Policy

State insurance commissioners voice concerns over Obama’s shift

Update below Before his face-saving proposal to allow insurers to restore canceled health insurance policies even if they don’t comply with Obamacare health insurance, maybe President Barack Obama should have consulted with state insurance commissioners. His comments sparked a wide range of responses from these officials in states and districts around the country. Some commissioners are […]

Update below Before his face-saving proposal to allow insurers to restore canceled health insurance policies even if they don’t comply with Obamacare health insurance, maybe President Barack Obama should have consulted with state insurance commissioners. His comments sparked a wide range of responses from these officials in states and districts around the country.

Some commissioners are resisting the proposal but others were more supportive. It follows a huge outcry from people blindsided by notices that their health insurance policies would be canceled because they did not comply with Obamacare, despite campaign assurances that people could keep their policies if they liked them.

The Wall Street Journal cited a commissioner from Washington state who said he would not allow health insurers to honor the canceled policies.

Mike Kreidler, the commissioner for Washington state and an elected Democrat, said he didn’t think the move would be a good deal for the state. The paper also quoted William White, District of Columbia insurance commissioner, who said Obama’s move “undercuts the purpose of the exchanges.”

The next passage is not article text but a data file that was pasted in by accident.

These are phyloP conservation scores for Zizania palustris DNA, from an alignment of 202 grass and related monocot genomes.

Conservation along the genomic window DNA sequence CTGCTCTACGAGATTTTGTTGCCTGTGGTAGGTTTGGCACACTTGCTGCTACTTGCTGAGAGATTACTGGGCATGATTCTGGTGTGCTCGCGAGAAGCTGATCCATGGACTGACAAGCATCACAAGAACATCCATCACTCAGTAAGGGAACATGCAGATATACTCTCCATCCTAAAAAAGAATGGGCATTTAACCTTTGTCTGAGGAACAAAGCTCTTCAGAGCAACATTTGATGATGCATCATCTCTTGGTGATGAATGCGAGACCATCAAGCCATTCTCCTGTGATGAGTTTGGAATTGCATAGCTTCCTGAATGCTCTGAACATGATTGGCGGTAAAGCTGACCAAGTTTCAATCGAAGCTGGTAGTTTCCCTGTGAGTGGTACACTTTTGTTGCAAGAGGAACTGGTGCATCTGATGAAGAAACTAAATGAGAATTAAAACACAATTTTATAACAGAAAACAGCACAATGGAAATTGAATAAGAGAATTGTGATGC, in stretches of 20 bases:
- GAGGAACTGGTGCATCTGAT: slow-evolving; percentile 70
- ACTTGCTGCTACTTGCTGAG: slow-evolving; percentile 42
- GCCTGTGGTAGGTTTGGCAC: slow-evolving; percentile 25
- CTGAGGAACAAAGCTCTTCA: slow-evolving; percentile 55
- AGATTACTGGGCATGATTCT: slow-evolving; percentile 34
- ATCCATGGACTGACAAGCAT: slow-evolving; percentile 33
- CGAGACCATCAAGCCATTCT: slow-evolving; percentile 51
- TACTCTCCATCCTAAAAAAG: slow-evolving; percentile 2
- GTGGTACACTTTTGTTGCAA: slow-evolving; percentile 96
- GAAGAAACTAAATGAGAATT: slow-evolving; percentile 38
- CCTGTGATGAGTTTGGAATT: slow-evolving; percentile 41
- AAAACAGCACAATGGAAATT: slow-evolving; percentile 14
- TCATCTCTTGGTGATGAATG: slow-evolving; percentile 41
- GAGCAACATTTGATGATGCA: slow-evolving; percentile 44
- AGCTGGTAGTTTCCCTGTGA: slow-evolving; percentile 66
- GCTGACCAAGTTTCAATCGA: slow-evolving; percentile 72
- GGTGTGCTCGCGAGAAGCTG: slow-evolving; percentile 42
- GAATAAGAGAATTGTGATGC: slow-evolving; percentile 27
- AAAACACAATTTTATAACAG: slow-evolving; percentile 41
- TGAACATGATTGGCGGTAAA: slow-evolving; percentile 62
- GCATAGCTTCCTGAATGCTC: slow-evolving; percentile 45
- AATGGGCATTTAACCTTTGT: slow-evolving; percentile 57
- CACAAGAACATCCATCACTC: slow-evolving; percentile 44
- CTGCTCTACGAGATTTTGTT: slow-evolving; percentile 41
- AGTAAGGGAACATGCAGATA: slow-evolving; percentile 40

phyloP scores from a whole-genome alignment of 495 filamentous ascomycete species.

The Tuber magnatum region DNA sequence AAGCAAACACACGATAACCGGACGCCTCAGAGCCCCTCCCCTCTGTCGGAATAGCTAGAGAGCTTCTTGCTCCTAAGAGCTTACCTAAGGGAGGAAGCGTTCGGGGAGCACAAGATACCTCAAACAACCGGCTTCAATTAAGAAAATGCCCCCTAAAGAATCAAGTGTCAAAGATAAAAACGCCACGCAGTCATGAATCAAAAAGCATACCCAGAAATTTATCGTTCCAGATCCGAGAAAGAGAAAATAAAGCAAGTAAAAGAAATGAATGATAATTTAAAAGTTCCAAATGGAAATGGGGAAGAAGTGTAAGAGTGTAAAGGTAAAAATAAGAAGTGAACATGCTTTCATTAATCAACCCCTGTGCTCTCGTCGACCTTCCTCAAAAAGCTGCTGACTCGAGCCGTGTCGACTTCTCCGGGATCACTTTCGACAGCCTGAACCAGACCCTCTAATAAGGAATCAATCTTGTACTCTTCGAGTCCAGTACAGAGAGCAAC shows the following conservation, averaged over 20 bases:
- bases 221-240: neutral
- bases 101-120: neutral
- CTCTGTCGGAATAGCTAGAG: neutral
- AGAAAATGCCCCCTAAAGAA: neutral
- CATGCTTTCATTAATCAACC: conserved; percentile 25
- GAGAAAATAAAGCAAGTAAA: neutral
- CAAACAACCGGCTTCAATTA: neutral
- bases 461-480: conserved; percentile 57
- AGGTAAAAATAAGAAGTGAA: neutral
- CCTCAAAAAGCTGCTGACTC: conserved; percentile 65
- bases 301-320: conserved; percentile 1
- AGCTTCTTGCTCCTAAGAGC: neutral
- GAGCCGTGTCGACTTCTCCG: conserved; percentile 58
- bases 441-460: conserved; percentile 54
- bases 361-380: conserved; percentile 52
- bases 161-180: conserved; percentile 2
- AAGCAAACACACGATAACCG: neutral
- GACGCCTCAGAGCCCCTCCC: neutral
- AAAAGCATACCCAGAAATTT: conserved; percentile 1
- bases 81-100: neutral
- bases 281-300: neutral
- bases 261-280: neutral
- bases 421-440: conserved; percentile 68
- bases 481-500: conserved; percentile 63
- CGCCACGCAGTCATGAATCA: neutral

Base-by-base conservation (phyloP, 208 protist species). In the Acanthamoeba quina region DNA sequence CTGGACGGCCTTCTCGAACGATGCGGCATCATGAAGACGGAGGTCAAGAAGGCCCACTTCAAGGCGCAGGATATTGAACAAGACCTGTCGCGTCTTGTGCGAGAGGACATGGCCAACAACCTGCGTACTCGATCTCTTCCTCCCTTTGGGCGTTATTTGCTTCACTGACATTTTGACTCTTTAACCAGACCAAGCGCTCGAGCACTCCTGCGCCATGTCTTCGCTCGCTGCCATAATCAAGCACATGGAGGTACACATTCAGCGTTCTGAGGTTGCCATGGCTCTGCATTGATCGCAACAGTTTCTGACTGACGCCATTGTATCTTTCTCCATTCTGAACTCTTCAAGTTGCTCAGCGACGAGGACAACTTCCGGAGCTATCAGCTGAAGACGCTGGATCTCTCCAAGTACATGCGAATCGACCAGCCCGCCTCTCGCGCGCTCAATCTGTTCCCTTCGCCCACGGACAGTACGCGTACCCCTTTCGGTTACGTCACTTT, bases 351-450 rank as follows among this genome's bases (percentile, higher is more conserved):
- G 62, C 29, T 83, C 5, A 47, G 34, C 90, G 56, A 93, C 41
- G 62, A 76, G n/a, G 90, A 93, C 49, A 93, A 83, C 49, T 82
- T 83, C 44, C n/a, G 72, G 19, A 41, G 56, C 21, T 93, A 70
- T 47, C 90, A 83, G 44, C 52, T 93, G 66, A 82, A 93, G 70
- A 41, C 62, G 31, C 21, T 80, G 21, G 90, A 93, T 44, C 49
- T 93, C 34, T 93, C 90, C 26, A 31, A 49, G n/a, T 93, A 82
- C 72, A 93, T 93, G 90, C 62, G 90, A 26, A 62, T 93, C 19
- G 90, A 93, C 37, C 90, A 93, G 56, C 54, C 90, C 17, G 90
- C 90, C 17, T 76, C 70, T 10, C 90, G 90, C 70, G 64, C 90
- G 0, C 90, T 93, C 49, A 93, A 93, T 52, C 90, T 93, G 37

In California, commissioner David Jones asked health insurers there to comply with the change. Kentucky took a more direct approach. The paper reported that Kentucky Democratic Gov. Steve Beshear said he ordered the state insurance regulator to comply with the plan.

The head of the National Association of Insurance Commissioners told CNN that the proposal could undermine Obamacare. Jim Donelon is also the insurance commissioner for Louisiana:

“The problem is you can’t change the rules at the last minute when the game’s about to start. And the rules have given benefits to lots of policyholders – guarantee issue, caps on coverage for older policyholders,” Donelon said. “It threatens the solvency of the system and it threatens to spike the cost to policyholders across the board. So, each state will have to make that determination for themselves. But at the NAIC level, we had two calls yesterday in the aftermath of the President’s announcement. And I was pleased and surprised at the unanimity that I found across the board in concern over what the President is proposing.”

The proposal raises a lot of questions about the logistics of health insurers restoring the policies within a relatively narrow time frame. Insurance companies have voiced concerns that these revisions will throw the insurance industry into chaos that could spur higher premiums.

The House of Representatives is expected to vote on a bill this afternoon. Rep. Fred Upton’s (R-Mich.) bill would allow insurers to continue offering plans that existed before ObamaCare. The Hill noted that the bill has four Democratic co-sponsors.

Update: Although the House passed the bill with 39 Democrats crossing the aisle, the White House has already said the president would veto it, according to Politico. Why? They said the bill would allow insurers to sell the old plans to new customers. Obama’s plan would reinstate canceled insurance policies only for people already enrolled.